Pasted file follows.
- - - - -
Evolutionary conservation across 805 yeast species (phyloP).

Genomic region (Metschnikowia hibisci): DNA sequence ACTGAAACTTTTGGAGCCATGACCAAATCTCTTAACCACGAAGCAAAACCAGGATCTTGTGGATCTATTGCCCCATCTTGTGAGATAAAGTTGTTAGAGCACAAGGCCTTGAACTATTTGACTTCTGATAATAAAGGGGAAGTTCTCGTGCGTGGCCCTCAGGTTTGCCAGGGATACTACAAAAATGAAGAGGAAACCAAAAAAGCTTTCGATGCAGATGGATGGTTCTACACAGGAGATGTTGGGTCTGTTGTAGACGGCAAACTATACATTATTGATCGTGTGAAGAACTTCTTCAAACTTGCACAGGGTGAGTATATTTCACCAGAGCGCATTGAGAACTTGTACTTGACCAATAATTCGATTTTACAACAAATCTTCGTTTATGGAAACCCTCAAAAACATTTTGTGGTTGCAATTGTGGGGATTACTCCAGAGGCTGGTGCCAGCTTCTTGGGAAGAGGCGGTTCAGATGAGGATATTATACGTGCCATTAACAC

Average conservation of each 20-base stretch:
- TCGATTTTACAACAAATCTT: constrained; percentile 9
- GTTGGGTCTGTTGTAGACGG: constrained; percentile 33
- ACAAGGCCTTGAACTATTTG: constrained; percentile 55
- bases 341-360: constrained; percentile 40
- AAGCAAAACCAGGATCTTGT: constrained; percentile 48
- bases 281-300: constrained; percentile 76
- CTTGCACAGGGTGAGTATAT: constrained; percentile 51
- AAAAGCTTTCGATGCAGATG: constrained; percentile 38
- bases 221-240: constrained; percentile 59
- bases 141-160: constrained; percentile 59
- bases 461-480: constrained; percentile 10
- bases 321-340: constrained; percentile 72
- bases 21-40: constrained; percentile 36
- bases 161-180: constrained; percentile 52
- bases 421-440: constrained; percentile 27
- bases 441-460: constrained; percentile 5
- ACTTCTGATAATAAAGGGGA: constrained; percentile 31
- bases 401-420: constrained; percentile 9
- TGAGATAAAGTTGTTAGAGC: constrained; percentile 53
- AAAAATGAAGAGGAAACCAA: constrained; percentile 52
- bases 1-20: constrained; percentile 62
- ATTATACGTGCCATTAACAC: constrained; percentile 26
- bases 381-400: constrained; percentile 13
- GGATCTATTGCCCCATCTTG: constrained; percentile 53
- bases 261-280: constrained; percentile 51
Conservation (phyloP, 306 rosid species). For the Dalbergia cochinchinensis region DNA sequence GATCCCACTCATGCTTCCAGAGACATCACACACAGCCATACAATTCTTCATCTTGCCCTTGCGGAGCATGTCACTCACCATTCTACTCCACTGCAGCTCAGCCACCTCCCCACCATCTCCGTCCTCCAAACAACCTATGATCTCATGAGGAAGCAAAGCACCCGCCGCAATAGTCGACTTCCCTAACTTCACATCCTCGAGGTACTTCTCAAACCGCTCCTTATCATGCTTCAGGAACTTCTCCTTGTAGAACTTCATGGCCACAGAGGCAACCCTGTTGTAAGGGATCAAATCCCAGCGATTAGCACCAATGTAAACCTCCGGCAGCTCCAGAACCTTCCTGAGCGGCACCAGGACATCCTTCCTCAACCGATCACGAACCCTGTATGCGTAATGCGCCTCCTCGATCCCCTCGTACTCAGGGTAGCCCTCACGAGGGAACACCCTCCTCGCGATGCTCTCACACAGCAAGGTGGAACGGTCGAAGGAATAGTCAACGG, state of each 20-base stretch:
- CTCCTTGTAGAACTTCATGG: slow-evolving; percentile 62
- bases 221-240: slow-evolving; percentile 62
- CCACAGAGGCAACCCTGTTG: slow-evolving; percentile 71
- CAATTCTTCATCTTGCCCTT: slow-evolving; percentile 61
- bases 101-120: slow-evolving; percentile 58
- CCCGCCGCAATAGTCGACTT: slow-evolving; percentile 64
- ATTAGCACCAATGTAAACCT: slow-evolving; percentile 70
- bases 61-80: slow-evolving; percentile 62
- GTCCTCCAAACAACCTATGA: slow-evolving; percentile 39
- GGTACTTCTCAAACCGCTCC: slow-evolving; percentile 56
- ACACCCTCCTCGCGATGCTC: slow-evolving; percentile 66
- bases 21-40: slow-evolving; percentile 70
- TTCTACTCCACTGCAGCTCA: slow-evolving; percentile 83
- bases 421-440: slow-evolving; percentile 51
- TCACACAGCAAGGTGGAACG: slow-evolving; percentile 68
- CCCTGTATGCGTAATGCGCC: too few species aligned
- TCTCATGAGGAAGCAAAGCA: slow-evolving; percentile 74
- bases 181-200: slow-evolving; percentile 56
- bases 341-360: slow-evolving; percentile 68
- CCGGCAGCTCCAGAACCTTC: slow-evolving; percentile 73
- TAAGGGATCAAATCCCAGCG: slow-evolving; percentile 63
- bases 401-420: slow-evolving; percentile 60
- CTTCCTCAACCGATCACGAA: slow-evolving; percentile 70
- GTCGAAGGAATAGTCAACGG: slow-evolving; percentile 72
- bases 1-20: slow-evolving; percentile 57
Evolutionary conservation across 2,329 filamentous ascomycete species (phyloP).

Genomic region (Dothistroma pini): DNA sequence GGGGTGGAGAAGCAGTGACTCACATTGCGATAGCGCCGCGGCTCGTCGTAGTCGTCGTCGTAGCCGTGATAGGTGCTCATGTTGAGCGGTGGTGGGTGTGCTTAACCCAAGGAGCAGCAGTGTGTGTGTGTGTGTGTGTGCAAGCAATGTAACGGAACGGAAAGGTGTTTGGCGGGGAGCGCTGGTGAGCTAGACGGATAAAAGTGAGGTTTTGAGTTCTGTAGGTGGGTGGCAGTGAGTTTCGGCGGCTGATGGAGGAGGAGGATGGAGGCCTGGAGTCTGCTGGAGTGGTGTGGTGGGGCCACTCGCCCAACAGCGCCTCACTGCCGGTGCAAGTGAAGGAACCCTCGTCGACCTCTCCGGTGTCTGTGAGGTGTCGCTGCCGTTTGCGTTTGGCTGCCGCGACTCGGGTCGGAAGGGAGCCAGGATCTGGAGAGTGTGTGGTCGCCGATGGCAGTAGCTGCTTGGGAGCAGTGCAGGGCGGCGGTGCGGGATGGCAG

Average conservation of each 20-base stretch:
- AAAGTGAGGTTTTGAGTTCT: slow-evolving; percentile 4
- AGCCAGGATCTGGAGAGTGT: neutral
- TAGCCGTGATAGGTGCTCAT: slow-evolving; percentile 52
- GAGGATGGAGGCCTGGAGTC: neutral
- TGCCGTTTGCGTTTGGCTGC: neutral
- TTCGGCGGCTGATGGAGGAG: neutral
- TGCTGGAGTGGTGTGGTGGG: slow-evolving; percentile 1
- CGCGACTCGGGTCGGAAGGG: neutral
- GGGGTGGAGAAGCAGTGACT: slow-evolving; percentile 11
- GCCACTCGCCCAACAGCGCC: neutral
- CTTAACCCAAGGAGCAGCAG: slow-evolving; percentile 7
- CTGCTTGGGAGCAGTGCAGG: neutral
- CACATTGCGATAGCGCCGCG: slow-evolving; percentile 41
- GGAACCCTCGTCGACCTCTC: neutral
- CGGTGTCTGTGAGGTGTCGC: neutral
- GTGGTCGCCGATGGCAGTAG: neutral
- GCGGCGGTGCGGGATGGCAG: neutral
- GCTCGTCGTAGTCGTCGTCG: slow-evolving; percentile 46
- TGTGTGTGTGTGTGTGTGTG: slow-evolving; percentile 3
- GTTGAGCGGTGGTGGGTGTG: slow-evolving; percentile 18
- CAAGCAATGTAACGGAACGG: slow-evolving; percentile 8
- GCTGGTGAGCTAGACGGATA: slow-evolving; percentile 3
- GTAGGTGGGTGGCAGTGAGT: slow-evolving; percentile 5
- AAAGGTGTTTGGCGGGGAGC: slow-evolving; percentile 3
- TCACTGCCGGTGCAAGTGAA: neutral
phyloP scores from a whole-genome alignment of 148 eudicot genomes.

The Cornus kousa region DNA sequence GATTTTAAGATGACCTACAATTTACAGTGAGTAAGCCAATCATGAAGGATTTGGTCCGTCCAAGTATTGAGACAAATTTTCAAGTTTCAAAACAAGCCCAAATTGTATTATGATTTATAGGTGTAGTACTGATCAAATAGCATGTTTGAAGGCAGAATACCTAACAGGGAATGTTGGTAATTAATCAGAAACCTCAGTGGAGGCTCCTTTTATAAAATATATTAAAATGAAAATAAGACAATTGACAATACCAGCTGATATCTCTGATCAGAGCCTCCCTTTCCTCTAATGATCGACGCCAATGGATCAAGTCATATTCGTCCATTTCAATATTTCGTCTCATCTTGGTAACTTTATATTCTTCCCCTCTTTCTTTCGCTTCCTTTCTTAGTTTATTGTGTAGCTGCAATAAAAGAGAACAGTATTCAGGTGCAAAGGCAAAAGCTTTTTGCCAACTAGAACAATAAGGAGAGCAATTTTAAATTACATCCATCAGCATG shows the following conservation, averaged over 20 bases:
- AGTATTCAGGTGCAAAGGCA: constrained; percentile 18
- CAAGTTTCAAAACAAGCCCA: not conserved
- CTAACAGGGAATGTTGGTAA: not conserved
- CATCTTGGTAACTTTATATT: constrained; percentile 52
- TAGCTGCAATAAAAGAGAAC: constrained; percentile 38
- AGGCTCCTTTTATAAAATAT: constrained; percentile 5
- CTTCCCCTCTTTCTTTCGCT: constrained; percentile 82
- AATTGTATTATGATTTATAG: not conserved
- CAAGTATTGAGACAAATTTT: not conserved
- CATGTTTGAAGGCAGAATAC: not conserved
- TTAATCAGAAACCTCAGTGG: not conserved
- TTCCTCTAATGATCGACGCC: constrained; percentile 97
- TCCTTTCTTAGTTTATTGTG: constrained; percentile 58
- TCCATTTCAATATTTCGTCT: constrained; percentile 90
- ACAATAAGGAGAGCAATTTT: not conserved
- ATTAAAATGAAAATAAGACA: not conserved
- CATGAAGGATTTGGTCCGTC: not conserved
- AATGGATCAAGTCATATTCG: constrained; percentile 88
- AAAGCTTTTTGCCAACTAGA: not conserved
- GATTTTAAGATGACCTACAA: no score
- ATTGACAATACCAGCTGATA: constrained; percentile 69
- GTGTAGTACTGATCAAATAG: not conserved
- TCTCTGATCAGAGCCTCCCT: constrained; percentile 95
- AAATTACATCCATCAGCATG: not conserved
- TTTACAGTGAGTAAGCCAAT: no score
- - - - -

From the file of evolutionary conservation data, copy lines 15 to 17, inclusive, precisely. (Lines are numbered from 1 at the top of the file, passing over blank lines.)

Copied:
- bases 321-340: constrained; percentile 72
- bases 21-40: constrained; percentile 36
- bases 161-180: constrained; percentile 52